• What a Difference a Mom Makes

I basically like anything by Dr. Kevin Lehman. He’s one of my favorites. The beginning I devoured, but then it quickly became much of what I’ve read in his previous books. I love it because I love his advice, but I’d read much of it already.



  • Roses

Well, this one I struggled to put down. I didn’t want it to end at all. I fell in love with the characters, the plot moved not too fast and not too slow. If you like historical fiction, add this to your list.

“Spanning the 20th century, the story of Roses takes place in a small East Texas town against the backdrop of the powerful timber and cotton industries, industries controlled by the scions of the town’s founding families. Cotton tycoon Mary Toliver and timber magnate Percy Warwick should have married but unwisely did not, and now must deal with the deceit, secrets, and tragedies of their choice and the loss of what might have been–not just for themselves but for their children, and children’s children. With expert, unabashed, big-canvas storytelling, Roses covers a hundred years, three generations of Texans and the explosive combination of passion for work and longing for love.”


  • Spark of Light

I’ve never read a Jodi Piccoult book I didn’t like until this one. I really had a hard time with the abortion subject matter as I shared in my Instagram post below. Sadly, I would not recommend this book.


  • Number the Stars

This is the 2nd time I’ve read this book. I read it aloud to Zachary and Andrew. Such a good read aloud.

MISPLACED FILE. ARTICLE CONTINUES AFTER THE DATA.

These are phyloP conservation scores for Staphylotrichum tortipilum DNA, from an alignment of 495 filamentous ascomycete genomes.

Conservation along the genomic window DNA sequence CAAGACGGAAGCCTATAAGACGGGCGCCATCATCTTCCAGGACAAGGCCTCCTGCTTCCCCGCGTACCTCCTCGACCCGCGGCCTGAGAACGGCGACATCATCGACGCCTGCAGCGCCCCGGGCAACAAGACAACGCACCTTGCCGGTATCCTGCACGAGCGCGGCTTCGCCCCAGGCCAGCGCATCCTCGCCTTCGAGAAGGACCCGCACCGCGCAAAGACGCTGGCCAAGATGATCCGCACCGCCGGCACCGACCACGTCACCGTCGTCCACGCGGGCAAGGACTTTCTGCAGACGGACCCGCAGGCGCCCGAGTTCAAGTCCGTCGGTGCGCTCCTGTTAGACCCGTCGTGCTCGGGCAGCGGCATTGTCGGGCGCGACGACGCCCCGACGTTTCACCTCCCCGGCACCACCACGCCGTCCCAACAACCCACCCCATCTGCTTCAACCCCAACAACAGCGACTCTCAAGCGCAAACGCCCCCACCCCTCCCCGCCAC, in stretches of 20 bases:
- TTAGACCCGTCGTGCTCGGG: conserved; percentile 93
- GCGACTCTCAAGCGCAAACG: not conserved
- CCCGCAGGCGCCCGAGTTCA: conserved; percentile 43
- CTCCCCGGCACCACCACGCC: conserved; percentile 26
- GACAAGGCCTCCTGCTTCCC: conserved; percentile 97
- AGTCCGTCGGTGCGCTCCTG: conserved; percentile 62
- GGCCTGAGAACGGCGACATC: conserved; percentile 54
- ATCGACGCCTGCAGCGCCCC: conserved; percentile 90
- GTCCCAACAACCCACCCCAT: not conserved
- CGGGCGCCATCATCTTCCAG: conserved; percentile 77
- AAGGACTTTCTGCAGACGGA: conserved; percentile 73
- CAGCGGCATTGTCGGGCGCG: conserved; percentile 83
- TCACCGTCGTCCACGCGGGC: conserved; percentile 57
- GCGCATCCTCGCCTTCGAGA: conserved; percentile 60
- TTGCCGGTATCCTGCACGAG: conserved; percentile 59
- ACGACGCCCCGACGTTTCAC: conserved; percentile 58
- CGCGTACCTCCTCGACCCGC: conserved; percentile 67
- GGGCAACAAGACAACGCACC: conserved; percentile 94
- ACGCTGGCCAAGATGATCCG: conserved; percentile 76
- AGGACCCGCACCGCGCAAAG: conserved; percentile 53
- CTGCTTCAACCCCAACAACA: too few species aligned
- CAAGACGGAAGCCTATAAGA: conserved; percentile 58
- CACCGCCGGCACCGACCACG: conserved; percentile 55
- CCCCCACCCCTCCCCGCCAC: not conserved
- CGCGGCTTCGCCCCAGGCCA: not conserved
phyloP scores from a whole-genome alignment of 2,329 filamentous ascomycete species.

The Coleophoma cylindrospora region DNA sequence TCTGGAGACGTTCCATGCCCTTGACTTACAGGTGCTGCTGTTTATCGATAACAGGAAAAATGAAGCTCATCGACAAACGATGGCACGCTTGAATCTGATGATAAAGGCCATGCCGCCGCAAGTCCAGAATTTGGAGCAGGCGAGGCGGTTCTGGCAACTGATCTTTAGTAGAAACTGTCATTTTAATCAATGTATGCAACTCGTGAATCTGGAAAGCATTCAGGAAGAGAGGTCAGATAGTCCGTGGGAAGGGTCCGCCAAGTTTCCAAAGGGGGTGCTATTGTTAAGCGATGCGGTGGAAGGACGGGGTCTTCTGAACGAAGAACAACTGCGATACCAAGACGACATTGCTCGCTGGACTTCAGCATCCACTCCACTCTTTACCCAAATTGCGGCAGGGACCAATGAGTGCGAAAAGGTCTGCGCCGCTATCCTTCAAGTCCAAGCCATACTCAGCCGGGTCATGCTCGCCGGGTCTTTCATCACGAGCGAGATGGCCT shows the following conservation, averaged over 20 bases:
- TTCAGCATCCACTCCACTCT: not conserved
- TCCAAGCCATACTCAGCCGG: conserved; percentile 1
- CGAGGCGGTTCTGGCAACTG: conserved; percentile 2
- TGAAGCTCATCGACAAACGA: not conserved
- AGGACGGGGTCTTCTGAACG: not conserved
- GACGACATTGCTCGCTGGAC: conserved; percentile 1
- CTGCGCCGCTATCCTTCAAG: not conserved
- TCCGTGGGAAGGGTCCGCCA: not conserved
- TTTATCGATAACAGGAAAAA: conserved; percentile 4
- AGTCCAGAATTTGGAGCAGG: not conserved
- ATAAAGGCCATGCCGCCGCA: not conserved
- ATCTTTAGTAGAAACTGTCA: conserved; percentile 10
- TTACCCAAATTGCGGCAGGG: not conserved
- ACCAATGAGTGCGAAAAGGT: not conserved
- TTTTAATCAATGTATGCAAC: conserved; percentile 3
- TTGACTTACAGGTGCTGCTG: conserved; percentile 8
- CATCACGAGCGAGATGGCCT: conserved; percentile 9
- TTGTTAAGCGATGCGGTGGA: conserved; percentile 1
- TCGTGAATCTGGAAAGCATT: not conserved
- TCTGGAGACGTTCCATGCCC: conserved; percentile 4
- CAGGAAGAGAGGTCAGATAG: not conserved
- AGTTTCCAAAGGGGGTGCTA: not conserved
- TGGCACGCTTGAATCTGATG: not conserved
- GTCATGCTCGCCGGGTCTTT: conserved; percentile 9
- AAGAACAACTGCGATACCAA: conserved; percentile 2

• The Story Keeper

I read this because I really enjoyed Before We Were Yours. It was a fairly quick read but wasn’t as gripping as I’d hoped. But fiction for me is tough because it really has to be a page turner to keep me sitting still.

  • Somerset

This is the prequel to Roses. Equally as good as Roses!

“Born into the wealthiest and most influential family in 1830s South Carolina, Jessica Wyndham was expected to look appealing, act with decorum, and marry a suitably prominent and respectable man. However, her outspoken opinions and unflagging sense of justice make her a difficult-and dangerous-firebrand, especially for slavery-dependent Carson Wyndham. Jessica’s testing of her powerful father’s love is only the beginning of the pain, passion, and triumph she will experience on a journey with the indomitable, land-obsessed Silas Toliver and headstrong Jeremy Warwick to a wild new land called Texas.”

  • Until We Reach Home Lynn Austin

I’ve loved all Lynn Austin books, and this one kept me coming back. A sweet, while at times heartbreaking, and moving read.

“Life in Sweden feels like an endless winter to Elin Carlson after the deaths of her parents. When circumstances become unbearable, she determines to find a safe haven for her sisters.

So begins their journey to America . . . the land of dreams and second chances.

But as hardship becomes their constant companion, Elin, Kirsten, and Sofia question their decision to immigrate to Chicago. Will their hopes for the future ever be realized?


  • Titans, Leslie Meacham

Great book. I liked Roses and Somerset better. However, Titans was worth reading. It was filled with a bit less heartache     than her previous books. A more predictable ending. A sweet read to wind down my summer fiction spree.

Do you enjoy these posts? I don’t know how many of y’all are readers???